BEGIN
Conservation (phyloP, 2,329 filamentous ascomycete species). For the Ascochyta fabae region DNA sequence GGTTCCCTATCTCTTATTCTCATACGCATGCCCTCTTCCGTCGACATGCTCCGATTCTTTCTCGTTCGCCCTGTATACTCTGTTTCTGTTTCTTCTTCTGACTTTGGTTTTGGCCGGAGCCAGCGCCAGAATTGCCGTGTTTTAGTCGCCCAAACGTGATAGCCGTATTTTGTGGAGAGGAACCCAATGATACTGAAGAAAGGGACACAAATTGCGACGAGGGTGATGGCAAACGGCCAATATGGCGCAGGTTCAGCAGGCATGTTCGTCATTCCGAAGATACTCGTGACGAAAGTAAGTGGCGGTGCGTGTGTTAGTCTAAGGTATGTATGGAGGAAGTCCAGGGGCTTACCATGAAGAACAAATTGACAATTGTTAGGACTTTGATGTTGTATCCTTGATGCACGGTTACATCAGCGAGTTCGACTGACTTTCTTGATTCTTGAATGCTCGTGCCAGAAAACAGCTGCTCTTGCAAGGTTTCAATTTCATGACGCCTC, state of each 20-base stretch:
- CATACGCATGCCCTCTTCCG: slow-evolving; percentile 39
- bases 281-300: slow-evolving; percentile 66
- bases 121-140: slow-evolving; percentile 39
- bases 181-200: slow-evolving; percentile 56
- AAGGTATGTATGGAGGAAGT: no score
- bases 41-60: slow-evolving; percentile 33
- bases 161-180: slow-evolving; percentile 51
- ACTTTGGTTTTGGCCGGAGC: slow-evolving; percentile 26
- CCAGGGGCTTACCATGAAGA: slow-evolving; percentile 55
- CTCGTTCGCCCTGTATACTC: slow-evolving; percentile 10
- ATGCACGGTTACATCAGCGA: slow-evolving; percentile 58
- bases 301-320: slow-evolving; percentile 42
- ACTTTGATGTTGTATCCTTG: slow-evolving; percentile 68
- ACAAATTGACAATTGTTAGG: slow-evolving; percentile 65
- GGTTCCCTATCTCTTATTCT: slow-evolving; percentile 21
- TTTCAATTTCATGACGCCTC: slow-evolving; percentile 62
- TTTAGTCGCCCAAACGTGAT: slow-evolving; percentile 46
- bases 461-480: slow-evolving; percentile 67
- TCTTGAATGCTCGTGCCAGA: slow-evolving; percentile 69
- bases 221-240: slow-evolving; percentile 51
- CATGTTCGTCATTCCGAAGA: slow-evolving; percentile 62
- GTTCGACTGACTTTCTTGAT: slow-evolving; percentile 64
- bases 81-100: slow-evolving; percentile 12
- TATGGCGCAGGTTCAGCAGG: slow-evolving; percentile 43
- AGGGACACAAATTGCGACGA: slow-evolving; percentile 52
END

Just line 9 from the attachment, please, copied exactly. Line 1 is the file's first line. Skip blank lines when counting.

- ACTTTGGTTTTGGCCGGAGC: slow-evolving; percentile 26